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State Saw A Good 1998 Wheat Harvest
MISSISSIPPI STATE -- Mississippi wheat farmers weathered a late cold snap and rain at harvest time to produce a good wheat crop for the year.
Dr. Erick Larson, grain crop specialist with Mississippi State University's Extension Service, said average wheat yields across the state should be about 40 to 45 bushels per acre this year. Last year, farmers harvested an average of 42 bushels an acre.
"Wheat yields across the state have ranged from 25 to 90 bushels an acre, depending on the soil type and whether it was managed for optimum yields," Larson said.
Dr. Tom Jones, Extension agricultural economist, said wheat is currently bringing about $2.78 per bushel locally, down from last year's prices.
"We're looking at more than a dollar decrease from last year," Jones said. "We have a big supply and static demand, which has led to a significant downtrend since last October."
At last report, Mississippi had 135,000 acres of wheat. That is a decrease from the 190,000 harvested in 1997, and 230,000 in 1996. Some of this year's acreage was lost to freeze damage in early March.
"Mild winter conditions promoted early wheat development, which led to worse freeze damage this spring," Larson said. "Several consecutive days of 18 to 25 degree temperatures caused considerable freeze damage in the north central part of the state, and some acres were abandoned because of the damage."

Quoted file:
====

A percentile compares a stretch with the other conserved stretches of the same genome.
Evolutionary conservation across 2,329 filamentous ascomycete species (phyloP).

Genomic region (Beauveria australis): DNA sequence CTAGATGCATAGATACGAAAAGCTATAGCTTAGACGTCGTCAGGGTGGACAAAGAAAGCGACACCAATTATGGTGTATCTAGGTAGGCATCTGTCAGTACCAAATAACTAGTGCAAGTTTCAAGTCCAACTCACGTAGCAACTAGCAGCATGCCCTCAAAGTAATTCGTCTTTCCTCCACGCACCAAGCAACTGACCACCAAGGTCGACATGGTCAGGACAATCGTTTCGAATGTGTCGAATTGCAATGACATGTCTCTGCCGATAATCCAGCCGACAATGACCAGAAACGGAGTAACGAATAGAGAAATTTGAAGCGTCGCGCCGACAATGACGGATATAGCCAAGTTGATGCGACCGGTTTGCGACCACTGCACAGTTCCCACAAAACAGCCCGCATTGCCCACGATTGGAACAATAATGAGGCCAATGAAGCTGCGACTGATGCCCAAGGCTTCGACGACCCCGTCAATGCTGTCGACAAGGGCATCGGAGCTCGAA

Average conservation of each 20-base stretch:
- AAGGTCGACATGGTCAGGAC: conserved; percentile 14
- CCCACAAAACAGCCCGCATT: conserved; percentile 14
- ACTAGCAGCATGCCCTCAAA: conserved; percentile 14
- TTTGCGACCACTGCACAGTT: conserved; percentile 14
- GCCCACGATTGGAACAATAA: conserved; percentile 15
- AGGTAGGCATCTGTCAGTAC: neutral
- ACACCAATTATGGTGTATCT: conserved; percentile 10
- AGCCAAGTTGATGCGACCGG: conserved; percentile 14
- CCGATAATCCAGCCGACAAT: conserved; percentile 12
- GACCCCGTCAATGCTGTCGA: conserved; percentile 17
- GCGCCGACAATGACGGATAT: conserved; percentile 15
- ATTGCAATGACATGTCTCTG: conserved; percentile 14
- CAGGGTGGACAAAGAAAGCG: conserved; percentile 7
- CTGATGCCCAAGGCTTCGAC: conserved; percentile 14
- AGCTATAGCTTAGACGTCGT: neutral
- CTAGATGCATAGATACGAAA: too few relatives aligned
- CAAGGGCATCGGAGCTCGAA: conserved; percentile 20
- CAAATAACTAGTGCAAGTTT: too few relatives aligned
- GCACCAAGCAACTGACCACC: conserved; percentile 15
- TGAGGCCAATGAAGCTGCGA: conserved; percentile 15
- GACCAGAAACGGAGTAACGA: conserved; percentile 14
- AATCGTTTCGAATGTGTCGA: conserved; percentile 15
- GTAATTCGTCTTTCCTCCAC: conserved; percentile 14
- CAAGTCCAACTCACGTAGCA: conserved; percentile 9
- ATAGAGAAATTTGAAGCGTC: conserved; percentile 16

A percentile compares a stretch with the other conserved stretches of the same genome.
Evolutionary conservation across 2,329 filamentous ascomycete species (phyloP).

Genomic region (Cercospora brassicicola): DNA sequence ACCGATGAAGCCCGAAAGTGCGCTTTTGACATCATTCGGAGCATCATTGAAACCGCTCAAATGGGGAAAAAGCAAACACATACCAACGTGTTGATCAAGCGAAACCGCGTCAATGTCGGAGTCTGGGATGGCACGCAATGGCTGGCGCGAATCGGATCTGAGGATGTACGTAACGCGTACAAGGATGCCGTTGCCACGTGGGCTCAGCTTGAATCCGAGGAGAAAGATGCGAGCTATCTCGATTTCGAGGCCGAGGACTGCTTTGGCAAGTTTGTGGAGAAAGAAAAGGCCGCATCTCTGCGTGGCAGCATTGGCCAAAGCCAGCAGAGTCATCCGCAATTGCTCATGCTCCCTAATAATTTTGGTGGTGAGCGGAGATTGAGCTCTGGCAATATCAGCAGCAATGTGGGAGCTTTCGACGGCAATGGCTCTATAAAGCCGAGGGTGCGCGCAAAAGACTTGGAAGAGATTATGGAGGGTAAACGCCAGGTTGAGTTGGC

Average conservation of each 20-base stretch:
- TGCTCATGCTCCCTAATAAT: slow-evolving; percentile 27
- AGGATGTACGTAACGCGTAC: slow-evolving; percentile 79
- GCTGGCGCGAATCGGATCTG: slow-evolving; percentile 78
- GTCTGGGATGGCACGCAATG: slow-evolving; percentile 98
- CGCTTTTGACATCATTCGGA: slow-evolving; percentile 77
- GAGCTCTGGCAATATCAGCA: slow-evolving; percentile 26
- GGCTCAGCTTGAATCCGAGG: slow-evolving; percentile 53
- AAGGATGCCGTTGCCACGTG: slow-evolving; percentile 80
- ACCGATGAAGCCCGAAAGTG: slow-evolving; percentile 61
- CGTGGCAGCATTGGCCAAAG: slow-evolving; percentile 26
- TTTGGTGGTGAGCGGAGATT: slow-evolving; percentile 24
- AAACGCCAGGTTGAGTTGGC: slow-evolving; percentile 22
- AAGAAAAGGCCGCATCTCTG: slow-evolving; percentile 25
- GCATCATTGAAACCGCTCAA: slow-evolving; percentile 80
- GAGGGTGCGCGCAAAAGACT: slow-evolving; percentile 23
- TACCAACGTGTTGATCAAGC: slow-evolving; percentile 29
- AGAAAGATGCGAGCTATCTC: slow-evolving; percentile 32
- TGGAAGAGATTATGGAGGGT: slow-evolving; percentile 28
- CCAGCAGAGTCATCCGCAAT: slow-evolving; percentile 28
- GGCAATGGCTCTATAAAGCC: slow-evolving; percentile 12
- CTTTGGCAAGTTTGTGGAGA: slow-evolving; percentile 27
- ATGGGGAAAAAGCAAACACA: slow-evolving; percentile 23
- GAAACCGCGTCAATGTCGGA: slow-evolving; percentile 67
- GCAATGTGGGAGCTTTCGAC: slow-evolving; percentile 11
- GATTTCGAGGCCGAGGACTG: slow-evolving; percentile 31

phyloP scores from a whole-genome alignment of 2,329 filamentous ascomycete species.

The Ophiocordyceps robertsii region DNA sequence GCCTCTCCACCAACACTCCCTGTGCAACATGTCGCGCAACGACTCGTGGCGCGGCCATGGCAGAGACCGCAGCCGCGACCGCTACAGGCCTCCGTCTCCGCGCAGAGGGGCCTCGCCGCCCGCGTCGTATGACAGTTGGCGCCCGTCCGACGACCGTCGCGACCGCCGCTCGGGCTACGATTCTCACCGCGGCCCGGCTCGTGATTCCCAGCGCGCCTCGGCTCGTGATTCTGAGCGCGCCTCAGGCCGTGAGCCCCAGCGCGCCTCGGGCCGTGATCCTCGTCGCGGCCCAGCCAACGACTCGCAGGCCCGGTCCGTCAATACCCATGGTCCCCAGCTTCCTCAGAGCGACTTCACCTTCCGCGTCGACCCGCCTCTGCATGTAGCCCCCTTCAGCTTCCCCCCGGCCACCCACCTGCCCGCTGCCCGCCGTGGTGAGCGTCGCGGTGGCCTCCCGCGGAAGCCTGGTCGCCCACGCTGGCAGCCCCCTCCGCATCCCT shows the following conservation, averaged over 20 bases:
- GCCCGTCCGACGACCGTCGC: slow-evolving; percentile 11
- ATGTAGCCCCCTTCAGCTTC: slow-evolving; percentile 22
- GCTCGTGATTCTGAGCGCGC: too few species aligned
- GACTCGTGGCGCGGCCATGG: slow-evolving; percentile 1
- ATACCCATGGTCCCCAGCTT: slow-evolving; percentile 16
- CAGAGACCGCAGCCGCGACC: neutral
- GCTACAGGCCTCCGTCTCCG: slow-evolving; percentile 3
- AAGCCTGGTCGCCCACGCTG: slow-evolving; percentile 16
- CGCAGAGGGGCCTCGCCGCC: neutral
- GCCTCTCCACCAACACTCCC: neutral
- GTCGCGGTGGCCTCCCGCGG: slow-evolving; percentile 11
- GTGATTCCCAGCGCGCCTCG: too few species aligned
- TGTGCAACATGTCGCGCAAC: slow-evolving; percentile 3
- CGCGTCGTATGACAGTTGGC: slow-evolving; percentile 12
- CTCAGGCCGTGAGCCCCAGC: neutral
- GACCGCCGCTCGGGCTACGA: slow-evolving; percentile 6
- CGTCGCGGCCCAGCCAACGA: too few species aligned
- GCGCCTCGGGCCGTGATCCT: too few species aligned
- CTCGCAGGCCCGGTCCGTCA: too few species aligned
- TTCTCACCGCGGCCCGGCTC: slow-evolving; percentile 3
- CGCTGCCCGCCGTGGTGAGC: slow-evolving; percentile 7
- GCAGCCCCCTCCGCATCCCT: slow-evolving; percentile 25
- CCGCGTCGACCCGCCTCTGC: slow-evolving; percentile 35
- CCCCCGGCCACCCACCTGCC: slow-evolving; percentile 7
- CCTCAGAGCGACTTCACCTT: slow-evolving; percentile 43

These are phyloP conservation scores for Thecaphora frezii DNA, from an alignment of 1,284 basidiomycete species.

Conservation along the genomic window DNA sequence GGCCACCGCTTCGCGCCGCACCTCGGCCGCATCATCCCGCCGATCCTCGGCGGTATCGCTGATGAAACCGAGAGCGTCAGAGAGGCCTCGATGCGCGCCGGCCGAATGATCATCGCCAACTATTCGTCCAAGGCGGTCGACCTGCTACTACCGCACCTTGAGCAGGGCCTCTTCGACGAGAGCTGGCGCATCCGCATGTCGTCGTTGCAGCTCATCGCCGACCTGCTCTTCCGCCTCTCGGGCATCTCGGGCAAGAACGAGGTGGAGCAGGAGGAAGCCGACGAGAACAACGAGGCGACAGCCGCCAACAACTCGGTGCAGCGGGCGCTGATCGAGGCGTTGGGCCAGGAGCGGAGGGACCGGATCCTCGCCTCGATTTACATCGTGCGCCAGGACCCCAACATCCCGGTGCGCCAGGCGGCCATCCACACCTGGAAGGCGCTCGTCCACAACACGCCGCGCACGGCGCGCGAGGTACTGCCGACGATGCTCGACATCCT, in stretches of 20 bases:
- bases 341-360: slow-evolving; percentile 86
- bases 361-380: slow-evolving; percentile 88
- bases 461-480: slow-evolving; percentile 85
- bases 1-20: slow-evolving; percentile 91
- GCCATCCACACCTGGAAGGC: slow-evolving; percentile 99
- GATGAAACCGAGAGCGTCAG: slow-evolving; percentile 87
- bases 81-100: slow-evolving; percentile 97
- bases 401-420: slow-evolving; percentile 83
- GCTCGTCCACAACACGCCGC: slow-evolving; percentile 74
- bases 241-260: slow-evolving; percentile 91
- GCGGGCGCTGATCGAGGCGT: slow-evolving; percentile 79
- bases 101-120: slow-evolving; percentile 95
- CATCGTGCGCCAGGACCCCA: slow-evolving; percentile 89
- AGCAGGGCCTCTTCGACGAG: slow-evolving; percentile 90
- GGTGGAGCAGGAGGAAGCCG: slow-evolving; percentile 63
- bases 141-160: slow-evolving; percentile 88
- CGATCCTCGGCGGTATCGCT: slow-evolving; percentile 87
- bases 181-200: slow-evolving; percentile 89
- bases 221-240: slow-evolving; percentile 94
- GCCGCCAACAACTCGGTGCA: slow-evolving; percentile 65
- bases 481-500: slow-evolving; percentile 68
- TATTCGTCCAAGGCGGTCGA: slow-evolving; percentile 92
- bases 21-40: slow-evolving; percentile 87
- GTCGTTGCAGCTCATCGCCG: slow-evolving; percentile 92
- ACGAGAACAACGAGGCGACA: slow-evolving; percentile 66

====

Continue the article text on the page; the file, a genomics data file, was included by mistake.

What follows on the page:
Harvest started the last week of May in South Mississippi, and should be completed statewide before the third week of June, Larson said.
"The rain in late May came at a bad time as the wheat was just approaching the point where it could be harvested," Larson said. "The heavy rain and high winds caused some of the wheat to fall down, making it hard for the combines to pick up. It also reduced the test weights of the grain. Wheat seed weight often drops when it has to weather heavy rains once it reaches maturity."
Don Respess, Extension area agent, said wheat in Bolivar and Sunflower counties is averaging harvests in the mid 40 bushels per acre.
"I was afraid we weren't going to have a good wheat harvest because of the cold damage in early March and because it was wet near harvest," Respess said.
Farmers saw very little insect or disease pressure through the growing season, and ended up with a good year, Respess said.